Al Giordano does a good job critiquing the Penn, Schoen & Berland poll, which perhaps single-handedly (if a poll can be described that way) gave further momentum to the anti-chavista opposition's refusal to believe what everyone else in the world has accepted: that Chávez won.
In another post, he rightly ridicules a rather lame attempt by Michael Barone to defend Penn & company, which was once President Clinton's chief pollster. He also links to a piece by Robert Collier in today's San Francisco Chronicle, that also sheds some light on polling in Venezuela.
Apparently, Penn & company never revealed who funded its effort in Mexico in 2000 (it was later revealed to have been then opposition candidate, now president, Vicente Fox), and similarly we still don't know who actually paid for their poll in Venezuela--an apparent violation of the ethics code of the American Association of Public Opinion Research (AAPOR). Point number one of the "Standards for Minimal Disclosure" of that code states that pollsters should disclose "who sponsored the survey, and who conducted it."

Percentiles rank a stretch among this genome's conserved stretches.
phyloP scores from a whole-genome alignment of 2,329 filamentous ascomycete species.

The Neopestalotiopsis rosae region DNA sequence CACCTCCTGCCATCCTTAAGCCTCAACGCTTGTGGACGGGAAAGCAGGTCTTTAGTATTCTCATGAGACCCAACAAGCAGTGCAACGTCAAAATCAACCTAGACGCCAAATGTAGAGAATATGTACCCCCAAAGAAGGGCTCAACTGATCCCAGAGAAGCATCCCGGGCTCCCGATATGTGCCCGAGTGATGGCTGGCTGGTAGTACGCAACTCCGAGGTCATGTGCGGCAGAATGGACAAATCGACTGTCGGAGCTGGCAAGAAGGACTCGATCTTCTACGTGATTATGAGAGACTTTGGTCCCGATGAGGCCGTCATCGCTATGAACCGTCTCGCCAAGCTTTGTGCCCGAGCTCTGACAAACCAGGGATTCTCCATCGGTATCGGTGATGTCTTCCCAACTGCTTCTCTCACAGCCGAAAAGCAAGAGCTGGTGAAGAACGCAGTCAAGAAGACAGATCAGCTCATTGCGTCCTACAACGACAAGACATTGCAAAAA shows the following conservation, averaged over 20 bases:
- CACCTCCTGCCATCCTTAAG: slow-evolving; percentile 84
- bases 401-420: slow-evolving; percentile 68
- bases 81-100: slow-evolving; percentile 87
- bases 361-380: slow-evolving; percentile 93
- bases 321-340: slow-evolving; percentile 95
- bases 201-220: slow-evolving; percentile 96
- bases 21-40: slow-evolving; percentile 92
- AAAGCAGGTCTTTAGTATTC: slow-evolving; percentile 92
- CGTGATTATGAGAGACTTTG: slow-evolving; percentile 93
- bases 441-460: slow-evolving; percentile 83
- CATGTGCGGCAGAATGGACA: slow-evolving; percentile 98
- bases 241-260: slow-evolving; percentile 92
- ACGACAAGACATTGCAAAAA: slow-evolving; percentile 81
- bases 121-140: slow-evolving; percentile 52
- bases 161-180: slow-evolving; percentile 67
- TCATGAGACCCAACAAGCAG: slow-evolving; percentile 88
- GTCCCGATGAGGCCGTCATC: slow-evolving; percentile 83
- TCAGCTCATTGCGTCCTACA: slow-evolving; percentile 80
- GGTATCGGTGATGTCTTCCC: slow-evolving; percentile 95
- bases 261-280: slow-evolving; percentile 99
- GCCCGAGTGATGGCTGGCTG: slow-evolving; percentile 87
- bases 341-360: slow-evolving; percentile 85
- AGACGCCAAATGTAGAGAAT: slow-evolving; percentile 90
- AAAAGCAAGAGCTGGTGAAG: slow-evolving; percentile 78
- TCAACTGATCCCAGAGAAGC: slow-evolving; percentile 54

We do know that Súmate volunteers essentially carried it out (another ethics violation by Penn et al., since they didn't disclose this, but also a huge methodological mistake, since Súmate members are not trained pollsters and likely biased). This fact has caused confusion among many reporters, who have attributed the poll to Súmate itself, an issue I noted in my comment on the NYTimes piece yesterday. The problem with this is that Súmate itself came out with a quick count that basically backed up the official results.
I queried Giordano on this today, but he didn't have any answers, and posted my note to see if anyone else does.